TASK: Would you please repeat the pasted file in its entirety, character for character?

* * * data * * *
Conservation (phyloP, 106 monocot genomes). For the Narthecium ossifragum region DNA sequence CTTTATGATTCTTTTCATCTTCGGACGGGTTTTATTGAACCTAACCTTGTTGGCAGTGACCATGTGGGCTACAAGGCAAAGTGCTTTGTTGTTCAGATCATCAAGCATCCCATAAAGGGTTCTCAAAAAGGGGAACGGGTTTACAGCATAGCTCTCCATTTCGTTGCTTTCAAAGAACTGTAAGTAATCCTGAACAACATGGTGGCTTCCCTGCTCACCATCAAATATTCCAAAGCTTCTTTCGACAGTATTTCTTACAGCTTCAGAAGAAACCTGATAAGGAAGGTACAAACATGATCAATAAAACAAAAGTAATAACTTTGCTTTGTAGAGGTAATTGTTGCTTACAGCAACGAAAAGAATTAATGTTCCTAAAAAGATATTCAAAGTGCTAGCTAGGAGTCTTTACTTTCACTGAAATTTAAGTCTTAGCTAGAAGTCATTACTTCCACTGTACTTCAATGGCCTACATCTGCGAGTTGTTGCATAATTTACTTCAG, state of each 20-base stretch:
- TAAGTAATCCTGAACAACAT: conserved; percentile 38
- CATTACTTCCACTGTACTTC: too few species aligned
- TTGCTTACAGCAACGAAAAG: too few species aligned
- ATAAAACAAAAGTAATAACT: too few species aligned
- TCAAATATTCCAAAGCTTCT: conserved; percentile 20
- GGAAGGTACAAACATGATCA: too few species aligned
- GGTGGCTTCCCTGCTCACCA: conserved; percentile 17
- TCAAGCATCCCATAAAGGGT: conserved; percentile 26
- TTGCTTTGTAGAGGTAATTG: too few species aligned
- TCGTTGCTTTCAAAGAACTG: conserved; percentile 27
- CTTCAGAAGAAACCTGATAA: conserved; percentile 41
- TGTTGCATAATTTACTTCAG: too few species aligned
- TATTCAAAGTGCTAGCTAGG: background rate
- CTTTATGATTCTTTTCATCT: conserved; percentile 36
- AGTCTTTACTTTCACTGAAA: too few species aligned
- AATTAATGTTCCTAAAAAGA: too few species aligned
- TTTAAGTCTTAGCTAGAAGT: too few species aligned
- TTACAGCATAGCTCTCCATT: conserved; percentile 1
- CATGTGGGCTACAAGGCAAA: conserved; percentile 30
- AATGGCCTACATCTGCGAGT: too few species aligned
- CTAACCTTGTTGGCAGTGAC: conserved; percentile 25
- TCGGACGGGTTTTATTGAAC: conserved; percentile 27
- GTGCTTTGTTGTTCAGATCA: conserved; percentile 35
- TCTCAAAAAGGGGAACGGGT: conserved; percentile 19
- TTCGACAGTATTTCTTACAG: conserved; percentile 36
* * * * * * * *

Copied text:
Conservation (phyloP, 106 monocot genomes). For the Narthecium ossifragum region DNA sequence CTTTATGATTCTTTTCATCTTCGGACGGGTTTTATTGAACCTAACCTTGTTGGCAGTGACCATGTGGGCTACAAGGCAAAGTGCTTTGTTGTTCAGATCATCAAGCATCCCATAAAGGGTTCTCAAAAAGGGGAACGGGTTTACAGCATAGCTCTCCATTTCGTTGCTTTCAAAGAACTGTAAGTAATCCTGAACAACATGGTGGCTTCCCTGCTCACCATCAAATATTCCAAAGCTTCTTTCGACAGTATTTCTTACAGCTTCAGAAGAAACCTGATAAGGAAGGTACAAACATGATCAATAAAACAAAAGTAATAACTTTGCTTTGTAGAGGTAATTGTTGCTTACAGCAACGAAAAGAATTAATGTTCCTAAAAAGATATTCAAAGTGCTAGCTAGGAGTCTTTACTTTCACTGAAATTTAAGTCTTAGCTAGAAGTCATTACTTCCACTGTACTTCAATGGCCTACATCTGCGAGTTGTTGCATAATTTACTTCAG, state of each 20-base stretch:
- TAAGTAATCCTGAACAACAT: conserved; percentile 38
- CATTACTTCCACTGTACTTC: too few species aligned
- TTGCTTACAGCAACGAAAAG: too few species aligned
- ATAAAACAAAAGTAATAACT: too few species aligned
- TCAAATATTCCAAAGCTTCT: conserved; percentile 20
- GGAAGGTACAAACATGATCA: too few species aligned
- GGTGGCTTCCCTGCTCACCA: conserved; percentile 17
- TCAAGCATCCCATAAAGGGT: conserved; percentile 26
- TTGCTTTGTAGAGGTAATTG: too few species aligned
- TCGTTGCTTTCAAAGAACTG: conserved; percentile 27
- CTTCAGAAGAAACCTGATAA: conserved; percentile 41
- TGTTGCATAATTTACTTCAG: too few species aligned
- TATTCAAAGTGCTAGCTAGG: background rate
- CTTTATGATTCTTTTCATCT: conserved; percentile 36
- AGTCTTTACTTTCACTGAAA: too few species aligned
- AATTAATGTTCCTAAAAAGA: too few species aligned
- TTTAAGTCTTAGCTAGAAGT: too few species aligned
- TTACAGCATAGCTCTCCATT: conserved; percentile 1
- CATGTGGGCTACAAGGCAAA: conserved; percentile 30
- AATGGCCTACATCTGCGAGT: too few species aligned
- CTAACCTTGTTGGCAGTGAC: conserved; percentile 25
- TCGGACGGGTTTTATTGAAC: conserved; percentile 27
- GTGCTTTGTTGTTCAGATCA: conserved; percentile 35
- TCTCAAAAAGGGGAACGGGT: conserved; percentile 19
- TTCGACAGTATTTCTTACAG: conserved; percentile 36